To Italicize, or not to Italicize, that is the Question

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I have a question, one that I think you guys can help me with. As you might remember from previous posts, I’ve been playing around with dialogue and accents in my current work in progress. Well, now I’ve got it in my mind to play with font styles.

Here me out.

It’s a comedic fantasy novel that centers around a young wizard’s apprentice named Margo whose only companion is a magical talking jewelry piece. How it acquired this unique ability is a secret until book II.

So far, I’m using the traditional dialogue tags (” “) to surround its speech, but was wondering if I should use italics instead, since it’s not ‘speaking’ in a traditional sense. I’ve seen other works of fiction utilize italics or bold font styles to distinguish disembodied voices or nontraditional speakers.

Here’s an example of how it might look both ways:

Traditional dialogue tags:

“Open your hand.”

Slowly, Margo uncurled her fingers. The pin lit up in time with the words, “Hello, Margo.”

“How are you . . .?”

“Magic, obviously,” it said. The voice was hollow as though it were being spoken in an empty room. It was also distinctly female, which cancelled out Wizard White Beard. But who else would try to reach her through a pin? Maybe some magic had gotten into it while practicing in her room. Perhaps if she read the Dullard’s Guide to Wizardry as instructed, she’d understand. For now she’d just have to roll with it.

“Clip me on,” it told her and after some hesitation Margo did as she was asked . . .

Italic font style:

Open your hand.

Slowly, Margo uncurled her fingers. The pin lit up in time with the words, Hello, Margo.

“How are you . . .?”

Magic, obviously, it said. The voice was hollow as though it were being spoken in an empty room. It was also distinctly female, which cancelled out Wizard White Beard. But who else would try to reach her through a pin? Maybe some magic had gotten into it while practicing in her room. Perhaps if she read the Dullard’s Guide to Wizardry as instructed, she’d understand. For now she’d just have to roll with it.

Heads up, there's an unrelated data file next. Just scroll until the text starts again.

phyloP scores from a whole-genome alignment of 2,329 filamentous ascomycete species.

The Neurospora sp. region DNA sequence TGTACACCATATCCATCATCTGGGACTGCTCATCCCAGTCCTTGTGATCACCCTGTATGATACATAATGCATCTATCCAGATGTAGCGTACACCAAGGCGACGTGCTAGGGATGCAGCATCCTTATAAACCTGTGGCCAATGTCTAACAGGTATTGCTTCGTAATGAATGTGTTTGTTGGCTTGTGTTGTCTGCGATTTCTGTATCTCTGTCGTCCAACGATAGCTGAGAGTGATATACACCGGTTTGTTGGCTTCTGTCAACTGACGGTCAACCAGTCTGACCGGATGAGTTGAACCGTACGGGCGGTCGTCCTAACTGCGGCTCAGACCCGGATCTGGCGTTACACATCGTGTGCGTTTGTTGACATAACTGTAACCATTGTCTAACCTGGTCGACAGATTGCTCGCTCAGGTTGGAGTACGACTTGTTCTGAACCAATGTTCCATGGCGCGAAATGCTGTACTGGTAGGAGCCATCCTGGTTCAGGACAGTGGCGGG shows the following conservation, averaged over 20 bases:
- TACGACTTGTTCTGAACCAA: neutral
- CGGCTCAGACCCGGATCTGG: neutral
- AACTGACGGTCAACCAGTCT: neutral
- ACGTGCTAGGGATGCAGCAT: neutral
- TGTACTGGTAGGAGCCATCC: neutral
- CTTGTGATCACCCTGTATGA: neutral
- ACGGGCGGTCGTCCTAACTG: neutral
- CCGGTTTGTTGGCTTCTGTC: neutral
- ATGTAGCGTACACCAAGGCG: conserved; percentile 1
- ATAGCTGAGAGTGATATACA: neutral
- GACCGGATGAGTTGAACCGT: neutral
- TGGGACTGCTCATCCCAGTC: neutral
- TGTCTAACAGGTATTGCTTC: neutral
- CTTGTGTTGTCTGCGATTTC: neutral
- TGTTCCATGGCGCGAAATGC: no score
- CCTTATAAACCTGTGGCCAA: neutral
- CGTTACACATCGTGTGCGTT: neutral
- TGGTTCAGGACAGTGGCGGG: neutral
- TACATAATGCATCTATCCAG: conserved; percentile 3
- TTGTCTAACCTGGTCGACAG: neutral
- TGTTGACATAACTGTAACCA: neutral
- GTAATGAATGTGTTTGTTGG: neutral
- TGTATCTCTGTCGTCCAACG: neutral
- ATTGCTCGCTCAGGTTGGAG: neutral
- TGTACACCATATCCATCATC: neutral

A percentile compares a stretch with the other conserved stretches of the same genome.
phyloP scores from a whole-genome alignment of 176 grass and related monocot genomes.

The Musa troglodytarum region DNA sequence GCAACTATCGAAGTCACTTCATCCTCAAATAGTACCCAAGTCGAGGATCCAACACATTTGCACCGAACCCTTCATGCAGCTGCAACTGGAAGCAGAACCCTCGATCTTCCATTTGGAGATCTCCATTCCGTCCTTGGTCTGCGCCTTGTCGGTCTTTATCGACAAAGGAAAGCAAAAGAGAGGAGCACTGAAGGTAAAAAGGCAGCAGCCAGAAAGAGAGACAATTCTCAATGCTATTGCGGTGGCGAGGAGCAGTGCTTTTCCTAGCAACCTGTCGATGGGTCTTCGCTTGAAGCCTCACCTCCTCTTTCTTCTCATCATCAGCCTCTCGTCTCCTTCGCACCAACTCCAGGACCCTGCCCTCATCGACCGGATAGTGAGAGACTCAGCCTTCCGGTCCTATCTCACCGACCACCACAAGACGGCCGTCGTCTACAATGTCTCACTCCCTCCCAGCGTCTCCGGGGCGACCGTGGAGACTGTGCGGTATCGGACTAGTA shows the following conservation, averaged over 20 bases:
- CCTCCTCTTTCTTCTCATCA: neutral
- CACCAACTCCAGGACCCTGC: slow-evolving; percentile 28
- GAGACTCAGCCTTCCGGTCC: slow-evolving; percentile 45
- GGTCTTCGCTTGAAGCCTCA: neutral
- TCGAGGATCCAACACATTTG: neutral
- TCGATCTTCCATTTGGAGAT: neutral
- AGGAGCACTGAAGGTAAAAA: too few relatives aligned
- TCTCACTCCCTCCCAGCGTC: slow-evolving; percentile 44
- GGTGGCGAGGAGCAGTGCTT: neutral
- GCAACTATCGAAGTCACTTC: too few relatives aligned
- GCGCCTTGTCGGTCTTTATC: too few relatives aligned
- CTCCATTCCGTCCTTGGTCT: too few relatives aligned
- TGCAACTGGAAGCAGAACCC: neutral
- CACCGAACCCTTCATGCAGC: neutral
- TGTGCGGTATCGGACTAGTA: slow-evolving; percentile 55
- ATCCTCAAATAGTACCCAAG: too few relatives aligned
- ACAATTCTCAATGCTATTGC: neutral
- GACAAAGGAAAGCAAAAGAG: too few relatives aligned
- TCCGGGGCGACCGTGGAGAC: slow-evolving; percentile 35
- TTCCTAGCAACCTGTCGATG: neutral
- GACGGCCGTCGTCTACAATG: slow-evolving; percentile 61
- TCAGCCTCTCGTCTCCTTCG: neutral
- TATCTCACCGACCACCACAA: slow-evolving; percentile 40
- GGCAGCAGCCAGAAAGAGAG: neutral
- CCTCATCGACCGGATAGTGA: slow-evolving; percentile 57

Clip me on, it told her and after some hesitation she did as she was asked . . .

So, what are your thoughts? Do you prefer the italics or the quotes? Or do you have another suggestion entirely? Please provide feedback in the comment section below. Thank you and have a wonderful Wednesday!

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28 thoughts on “To Italicize, or not to Italicize, that is the Question

  1. In my second novel, I have a character who hears a voice in his head. When that voice speaks, I use italics. But it doesn’t happen so much that I worry the reader will get annoyed by all the italics. So I think that’s what it might come down to. If your magical jewelry only occasionally talks, then I think you could go either way. In fact, personally I might prefer the italics, especially if the only person who can hear the jewelry speaking is Margo. But if the dialogue is frequent, I’d probably go with the quotes.

  2. Jon

    Yeah, I like the italics, it points up that the brooch isn’t speaking, as such. Works well particularly if only Margo can ‘hear’ it.

  3. armenpogharian

    I use italics for “non-traditional” communication (telepathy and a secret sign language), for emphasis, and for quotes and words from a different language. Context is everything, i.e., whether others can hear or not, but quotes help distinguish communication from the other uses. In your case I’d probably use italics.

      • armenpogharian

        I think so. I use italics for characters speaking in Welsh, which everyone can hear but not necessarily understand and I use them for the telepathic link between a character and her cat, which only she and the cat can hear. There are scenes featuring both communication forms and I use italics for both. While it’s hard for someone to confuse the two (Welsh stands out even without italics), I’m careful to use context and other cues to keep it clear as to which is universally heard and which is not. Bottom-line, if you think it improves the story, use it.

  4. Marz

    I read right through the italics, and missed the dialogue. Can you just insert some flowery feminine typestyle so i’ll feel the words… quotes are so boring. I’m halfway through The Quest and looking forward to your next adventure!

  5. When I see italics, I think words that can’t be heard out loud — telepathic communication or the character thinking something to themselves. If the magic item is speaking out loud so everyone can hear it, I think quotes would be fine. At least, I would be less confused that way.

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